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Cryotherapy for Ocular Tumors—New ‘Finger-tip’ Cryoprobes Provide a Wide Range of Uses and Applications

Published Online: February 16th 2011 US Ophthalmic Review, 2007,3:24-5 DOI: http://doi.org/10.17925/USOR.2007.03.00.24
Authors: John J Walker, Paul T Finger
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The ‘Finger-tip’ cryoprobes were initially developed by Dr Finger to be used in the treatment of malignant conjunctival tumors. Furthermore, because of the unique large uniform freeze created on the spatulated oval-shaped tip, the probes have become a versatile surgical tool with numerous applications. Beyond the treatment of ocular tumors, the Finger-tip probe can be used to create a large cryo-adhesion on the cornea, providing excellent purchase of the eye during enucleation surgery and allowing orbital tumors to be grasped. Additional uses include ablation for retinal ischemia, neovascularization, Coats’ disease, and retinoblastoma. Furthermore, they can be used for certain eyelid tumors and to treat trichiasis.

The Probes
The three new oval-shaped-tip cryoprobes have been developed to provide a wide range of novel applications. These spatulated probes are designed with a flat oval surface that provides a uniform freezing surface (see Figure 1). Using the technology that was developed by the manufacturer, Mira Inc., the new cryoprobes freeze on the active surface area only and consequently reduce the potential for tissue damage to non-targeted areas of the eye. The MIRA Inc. Ophthalmic Cryo System utilizes the Joule-Thompson principle, which creates rapid freezing by forcing high-pressure gas (N2O or CO2) through a narrow orifice into a larger-volume chamber in the tip of the probe. Rapid thawing occurs when a foot-switch is released and the gas disperses through the system. The freezing temperatures for the Cryo System are -25, -55, and -85° for N20 and -5, -35, and -65° for CO2. As with all of the MIRA cryoprobes, the tip is the only part of the probe that freezes, thereby avoiding the need for any insulating protection on the probe shaft.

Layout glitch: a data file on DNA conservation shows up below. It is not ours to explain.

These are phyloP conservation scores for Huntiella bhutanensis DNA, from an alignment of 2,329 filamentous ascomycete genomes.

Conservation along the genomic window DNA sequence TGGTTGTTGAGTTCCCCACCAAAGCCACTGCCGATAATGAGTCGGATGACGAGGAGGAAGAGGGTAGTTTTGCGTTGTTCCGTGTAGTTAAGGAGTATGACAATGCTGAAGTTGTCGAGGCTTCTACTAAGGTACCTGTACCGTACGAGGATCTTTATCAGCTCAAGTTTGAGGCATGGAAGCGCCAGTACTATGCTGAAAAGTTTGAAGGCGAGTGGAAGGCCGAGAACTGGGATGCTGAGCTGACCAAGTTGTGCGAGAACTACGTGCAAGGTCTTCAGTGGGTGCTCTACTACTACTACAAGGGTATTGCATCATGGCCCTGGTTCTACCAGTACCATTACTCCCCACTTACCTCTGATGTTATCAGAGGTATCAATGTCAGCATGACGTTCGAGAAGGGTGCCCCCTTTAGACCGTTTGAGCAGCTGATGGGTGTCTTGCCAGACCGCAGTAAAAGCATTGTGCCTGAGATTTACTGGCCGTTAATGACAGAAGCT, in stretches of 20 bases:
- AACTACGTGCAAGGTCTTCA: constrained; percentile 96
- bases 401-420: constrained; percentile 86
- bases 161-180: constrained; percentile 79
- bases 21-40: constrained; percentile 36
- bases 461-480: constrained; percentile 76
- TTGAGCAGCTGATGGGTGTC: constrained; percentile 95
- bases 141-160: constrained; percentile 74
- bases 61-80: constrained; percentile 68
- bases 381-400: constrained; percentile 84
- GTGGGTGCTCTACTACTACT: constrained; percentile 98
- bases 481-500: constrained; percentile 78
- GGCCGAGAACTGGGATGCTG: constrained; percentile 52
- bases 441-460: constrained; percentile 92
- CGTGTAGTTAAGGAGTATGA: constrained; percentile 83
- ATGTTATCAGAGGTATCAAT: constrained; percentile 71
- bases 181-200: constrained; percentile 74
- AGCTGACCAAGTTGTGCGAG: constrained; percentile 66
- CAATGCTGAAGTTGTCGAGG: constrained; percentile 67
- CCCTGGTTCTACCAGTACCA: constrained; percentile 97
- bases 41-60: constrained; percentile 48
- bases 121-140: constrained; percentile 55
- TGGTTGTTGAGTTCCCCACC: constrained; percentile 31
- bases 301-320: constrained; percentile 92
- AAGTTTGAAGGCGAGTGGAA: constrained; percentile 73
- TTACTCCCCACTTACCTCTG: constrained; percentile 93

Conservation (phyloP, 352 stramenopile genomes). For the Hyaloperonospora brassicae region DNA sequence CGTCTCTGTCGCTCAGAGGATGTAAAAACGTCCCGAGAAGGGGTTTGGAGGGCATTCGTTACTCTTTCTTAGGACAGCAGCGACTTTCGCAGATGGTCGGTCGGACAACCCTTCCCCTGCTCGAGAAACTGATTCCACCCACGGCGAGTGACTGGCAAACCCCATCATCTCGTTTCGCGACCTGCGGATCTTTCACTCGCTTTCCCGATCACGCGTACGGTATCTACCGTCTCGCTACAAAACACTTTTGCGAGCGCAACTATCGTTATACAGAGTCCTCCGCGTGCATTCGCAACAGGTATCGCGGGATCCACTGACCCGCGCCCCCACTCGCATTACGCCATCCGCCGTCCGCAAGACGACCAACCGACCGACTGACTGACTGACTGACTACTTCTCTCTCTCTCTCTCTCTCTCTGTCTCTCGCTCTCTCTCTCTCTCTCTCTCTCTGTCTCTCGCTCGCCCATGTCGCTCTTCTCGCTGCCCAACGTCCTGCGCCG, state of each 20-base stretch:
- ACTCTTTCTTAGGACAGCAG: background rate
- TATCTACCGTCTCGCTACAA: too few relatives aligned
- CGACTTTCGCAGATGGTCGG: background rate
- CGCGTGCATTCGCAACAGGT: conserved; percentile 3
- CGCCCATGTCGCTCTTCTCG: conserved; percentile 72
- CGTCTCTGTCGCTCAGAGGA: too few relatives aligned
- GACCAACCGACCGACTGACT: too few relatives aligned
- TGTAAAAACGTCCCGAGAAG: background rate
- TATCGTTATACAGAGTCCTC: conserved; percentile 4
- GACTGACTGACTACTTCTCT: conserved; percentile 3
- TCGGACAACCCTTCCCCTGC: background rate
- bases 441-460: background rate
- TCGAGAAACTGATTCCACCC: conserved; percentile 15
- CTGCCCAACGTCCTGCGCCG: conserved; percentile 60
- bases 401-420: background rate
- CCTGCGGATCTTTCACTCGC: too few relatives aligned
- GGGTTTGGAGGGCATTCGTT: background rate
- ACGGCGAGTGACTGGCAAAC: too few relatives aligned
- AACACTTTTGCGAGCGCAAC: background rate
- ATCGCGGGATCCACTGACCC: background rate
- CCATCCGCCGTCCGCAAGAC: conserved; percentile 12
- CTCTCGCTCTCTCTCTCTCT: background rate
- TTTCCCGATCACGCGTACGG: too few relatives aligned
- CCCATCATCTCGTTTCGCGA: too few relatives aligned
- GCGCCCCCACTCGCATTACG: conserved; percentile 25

The probes are manufactured in three sizes:

  • The small CR4050 probe has an active surface area of 8.5mm2 and is designed to be used to treat smaller areas of malignant conjunctival and corneal neoplasia and trichiasis.
  • The mid-sized CR4055 probe has an active surface area of 25.2mm2 and is designed to be used in the treatment of medium-sized areas of conjunctival and corneal neoplasia, for extending treatment margins, and for smaller orbital tumors.
  • The large CR4060 probe, which has an active surface area of 70mm2, is designed to treat large surface areas of conjunctival, scleral, and corneal neoplasia, to secure purchase on large orbital tumors, and to create traction on eyes undergoing enucleation.